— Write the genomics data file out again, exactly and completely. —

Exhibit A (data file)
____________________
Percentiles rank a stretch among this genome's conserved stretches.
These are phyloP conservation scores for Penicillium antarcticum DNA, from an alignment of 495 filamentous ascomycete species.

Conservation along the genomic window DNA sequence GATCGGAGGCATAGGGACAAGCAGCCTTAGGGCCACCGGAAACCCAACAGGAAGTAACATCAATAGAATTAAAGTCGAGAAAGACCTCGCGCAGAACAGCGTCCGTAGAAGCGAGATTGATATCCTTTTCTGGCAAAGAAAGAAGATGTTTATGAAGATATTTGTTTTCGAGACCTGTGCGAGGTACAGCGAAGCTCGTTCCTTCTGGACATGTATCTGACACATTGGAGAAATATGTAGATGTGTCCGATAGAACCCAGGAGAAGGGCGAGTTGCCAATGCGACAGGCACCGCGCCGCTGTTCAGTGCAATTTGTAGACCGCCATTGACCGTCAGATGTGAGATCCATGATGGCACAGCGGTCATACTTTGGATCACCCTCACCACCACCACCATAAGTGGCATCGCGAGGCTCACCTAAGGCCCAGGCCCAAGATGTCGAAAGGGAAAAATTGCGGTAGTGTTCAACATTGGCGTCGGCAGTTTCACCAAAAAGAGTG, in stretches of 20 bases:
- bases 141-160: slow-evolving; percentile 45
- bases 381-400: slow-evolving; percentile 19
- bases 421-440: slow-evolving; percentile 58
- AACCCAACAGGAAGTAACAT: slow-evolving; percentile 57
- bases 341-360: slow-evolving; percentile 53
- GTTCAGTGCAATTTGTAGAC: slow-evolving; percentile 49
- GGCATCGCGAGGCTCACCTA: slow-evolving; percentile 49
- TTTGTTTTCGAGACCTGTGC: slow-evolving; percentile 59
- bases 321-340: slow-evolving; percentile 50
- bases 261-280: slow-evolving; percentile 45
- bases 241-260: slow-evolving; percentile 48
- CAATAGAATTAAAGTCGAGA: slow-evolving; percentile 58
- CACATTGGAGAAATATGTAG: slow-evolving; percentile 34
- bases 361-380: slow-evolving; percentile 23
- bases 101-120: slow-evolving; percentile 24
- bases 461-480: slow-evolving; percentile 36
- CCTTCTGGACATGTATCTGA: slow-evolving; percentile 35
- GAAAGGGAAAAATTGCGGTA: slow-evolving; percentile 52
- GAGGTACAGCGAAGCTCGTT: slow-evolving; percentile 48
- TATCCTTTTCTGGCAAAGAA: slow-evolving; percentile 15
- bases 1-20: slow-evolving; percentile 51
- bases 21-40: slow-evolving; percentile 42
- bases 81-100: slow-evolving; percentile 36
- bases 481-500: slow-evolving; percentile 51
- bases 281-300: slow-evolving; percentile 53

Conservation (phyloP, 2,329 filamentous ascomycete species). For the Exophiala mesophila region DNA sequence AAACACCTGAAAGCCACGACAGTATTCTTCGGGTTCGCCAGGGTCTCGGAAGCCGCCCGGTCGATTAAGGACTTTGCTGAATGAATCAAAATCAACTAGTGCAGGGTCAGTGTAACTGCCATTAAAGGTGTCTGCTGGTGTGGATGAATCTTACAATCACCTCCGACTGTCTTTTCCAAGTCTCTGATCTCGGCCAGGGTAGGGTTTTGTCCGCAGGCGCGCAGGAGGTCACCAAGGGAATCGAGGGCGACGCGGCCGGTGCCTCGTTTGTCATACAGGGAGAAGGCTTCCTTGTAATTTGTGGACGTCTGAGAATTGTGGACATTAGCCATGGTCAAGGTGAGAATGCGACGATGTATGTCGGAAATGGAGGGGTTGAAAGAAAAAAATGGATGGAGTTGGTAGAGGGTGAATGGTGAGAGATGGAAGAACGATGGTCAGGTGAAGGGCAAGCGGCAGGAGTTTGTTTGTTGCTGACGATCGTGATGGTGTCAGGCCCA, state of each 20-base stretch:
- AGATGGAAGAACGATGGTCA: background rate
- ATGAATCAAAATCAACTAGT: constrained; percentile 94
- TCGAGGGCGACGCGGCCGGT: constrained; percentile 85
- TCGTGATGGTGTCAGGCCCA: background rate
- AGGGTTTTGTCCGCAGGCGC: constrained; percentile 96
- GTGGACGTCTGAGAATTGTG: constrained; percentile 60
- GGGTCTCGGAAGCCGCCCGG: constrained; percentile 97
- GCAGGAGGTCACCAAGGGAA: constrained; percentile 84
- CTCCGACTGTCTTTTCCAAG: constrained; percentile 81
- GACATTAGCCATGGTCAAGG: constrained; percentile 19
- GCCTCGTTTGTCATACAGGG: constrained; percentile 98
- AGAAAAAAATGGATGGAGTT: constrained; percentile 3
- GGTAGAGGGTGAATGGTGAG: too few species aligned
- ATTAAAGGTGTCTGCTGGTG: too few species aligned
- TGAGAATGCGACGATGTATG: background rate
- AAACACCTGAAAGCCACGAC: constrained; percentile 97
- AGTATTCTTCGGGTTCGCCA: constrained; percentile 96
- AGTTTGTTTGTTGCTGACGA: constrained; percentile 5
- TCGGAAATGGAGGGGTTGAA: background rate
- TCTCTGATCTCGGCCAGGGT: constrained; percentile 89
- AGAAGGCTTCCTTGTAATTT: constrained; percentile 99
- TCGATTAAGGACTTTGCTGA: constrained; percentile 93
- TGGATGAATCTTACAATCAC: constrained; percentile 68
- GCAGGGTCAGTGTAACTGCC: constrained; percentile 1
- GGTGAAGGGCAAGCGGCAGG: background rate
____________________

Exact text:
Percentiles rank a stretch among this genome's conserved stretches.
These are phyloP conservation scores for Penicillium antarcticum DNA, from an alignment of 495 filamentous ascomycete species.

Conservation along the genomic window DNA sequence GATCGGAGGCATAGGGACAAGCAGCCTTAGGGCCACCGGAAACCCAACAGGAAGTAACATCAATAGAATTAAAGTCGAGAAAGACCTCGCGCAGAACAGCGTCCGTAGAAGCGAGATTGATATCCTTTTCTGGCAAAGAAAGAAGATGTTTATGAAGATATTTGTTTTCGAGACCTGTGCGAGGTACAGCGAAGCTCGTTCCTTCTGGACATGTATCTGACACATTGGAGAAATATGTAGATGTGTCCGATAGAACCCAGGAGAAGGGCGAGTTGCCAATGCGACAGGCACCGCGCCGCTGTTCAGTGCAATTTGTAGACCGCCATTGACCGTCAGATGTGAGATCCATGATGGCACAGCGGTCATACTTTGGATCACCCTCACCACCACCACCATAAGTGGCATCGCGAGGCTCACCTAAGGCCCAGGCCCAAGATGTCGAAAGGGAAAAATTGCGGTAGTGTTCAACATTGGCGTCGGCAGTTTCACCAAAAAGAGTG, in stretches of 20 bases:
- bases 141-160: slow-evolving; percentile 45
- bases 381-400: slow-evolving; percentile 19
- bases 421-440: slow-evolving; percentile 58
- AACCCAACAGGAAGTAACAT: slow-evolving; percentile 57
- bases 341-360: slow-evolving; percentile 53
- GTTCAGTGCAATTTGTAGAC: slow-evolving; percentile 49
- GGCATCGCGAGGCTCACCTA: slow-evolving; percentile 49
- TTTGTTTTCGAGACCTGTGC: slow-evolving; percentile 59
- bases 321-340: slow-evolving; percentile 50
- bases 261-280: slow-evolving; percentile 45
- bases 241-260: slow-evolving; percentile 48
- CAATAGAATTAAAGTCGAGA: slow-evolving; percentile 58
- CACATTGGAGAAATATGTAG: slow-evolving; percentile 34
- bases 361-380: slow-evolving; percentile 23
- bases 101-120: slow-evolving; percentile 24
- bases 461-480: slow-evolving; percentile 36
- CCTTCTGGACATGTATCTGA: slow-evolving; percentile 35
- GAAAGGGAAAAATTGCGGTA: slow-evolving; percentile 52
- GAGGTACAGCGAAGCTCGTT: slow-evolving; percentile 48
- TATCCTTTTCTGGCAAAGAA: slow-evolving; percentile 15
- bases 1-20: slow-evolving; percentile 51
- bases 21-40: slow-evolving; percentile 42
- bases 81-100: slow-evolving; percentile 36
- bases 481-500: slow-evolving; percentile 51
- bases 281-300: slow-evolving; percentile 53

Conservation (phyloP, 2,329 filamentous ascomycete species). For the Exophiala mesophila region DNA sequence AAACACCTGAAAGCCACGACAGTATTCTTCGGGTTCGCCAGGGTCTCGGAAGCCGCCCGGTCGATTAAGGACTTTGCTGAATGAATCAAAATCAACTAGTGCAGGGTCAGTGTAACTGCCATTAAAGGTGTCTGCTGGTGTGGATGAATCTTACAATCACCTCCGACTGTCTTTTCCAAGTCTCTGATCTCGGCCAGGGTAGGGTTTTGTCCGCAGGCGCGCAGGAGGTCACCAAGGGAATCGAGGGCGACGCGGCCGGTGCCTCGTTTGTCATACAGGGAGAAGGCTTCCTTGTAATTTGTGGACGTCTGAGAATTGTGGACATTAGCCATGGTCAAGGTGAGAATGCGACGATGTATGTCGGAAATGGAGGGGTTGAAAGAAAAAAATGGATGGAGTTGGTAGAGGGTGAATGGTGAGAGATGGAAGAACGATGGTCAGGTGAAGGGCAAGCGGCAGGAGTTTGTTTGTTGCTGACGATCGTGATGGTGTCAGGCCCA, state of each 20-base stretch:
- AGATGGAAGAACGATGGTCA: background rate
- ATGAATCAAAATCAACTAGT: constrained; percentile 94
- TCGAGGGCGACGCGGCCGGT: constrained; percentile 85
- TCGTGATGGTGTCAGGCCCA: background rate
- AGGGTTTTGTCCGCAGGCGC: constrained; percentile 96
- GTGGACGTCTGAGAATTGTG: constrained; percentile 60
- GGGTCTCGGAAGCCGCCCGG: constrained; percentile 97
- GCAGGAGGTCACCAAGGGAA: constrained; percentile 84
- CTCCGACTGTCTTTTCCAAG: constrained; percentile 81
- GACATTAGCCATGGTCAAGG: constrained; percentile 19
- GCCTCGTTTGTCATACAGGG: constrained; percentile 98
- AGAAAAAAATGGATGGAGTT: constrained; percentile 3
- GGTAGAGGGTGAATGGTGAG: too few species aligned
- ATTAAAGGTGTCTGCTGGTG: too few species aligned
- TGAGAATGCGACGATGTATG: background rate
- AAACACCTGAAAGCCACGAC: constrained; percentile 97
- AGTATTCTTCGGGTTCGCCA: constrained; percentile 96
- AGTTTGTTTGTTGCTGACGA: constrained; percentile 5
- TCGGAAATGGAGGGGTTGAA: background rate
- TCTCTGATCTCGGCCAGGGT: constrained; percentile 89
- AGAAGGCTTCCTTGTAATTT: constrained; percentile 99
- TCGATTAAGGACTTTGCTGA: constrained; percentile 93
- TGGATGAATCTTACAATCAC: constrained; percentile 68
- GCAGGGTCAGTGTAACTGCC: constrained; percentile 1
- GGTGAAGGGCAAGCGGCAGG: background rate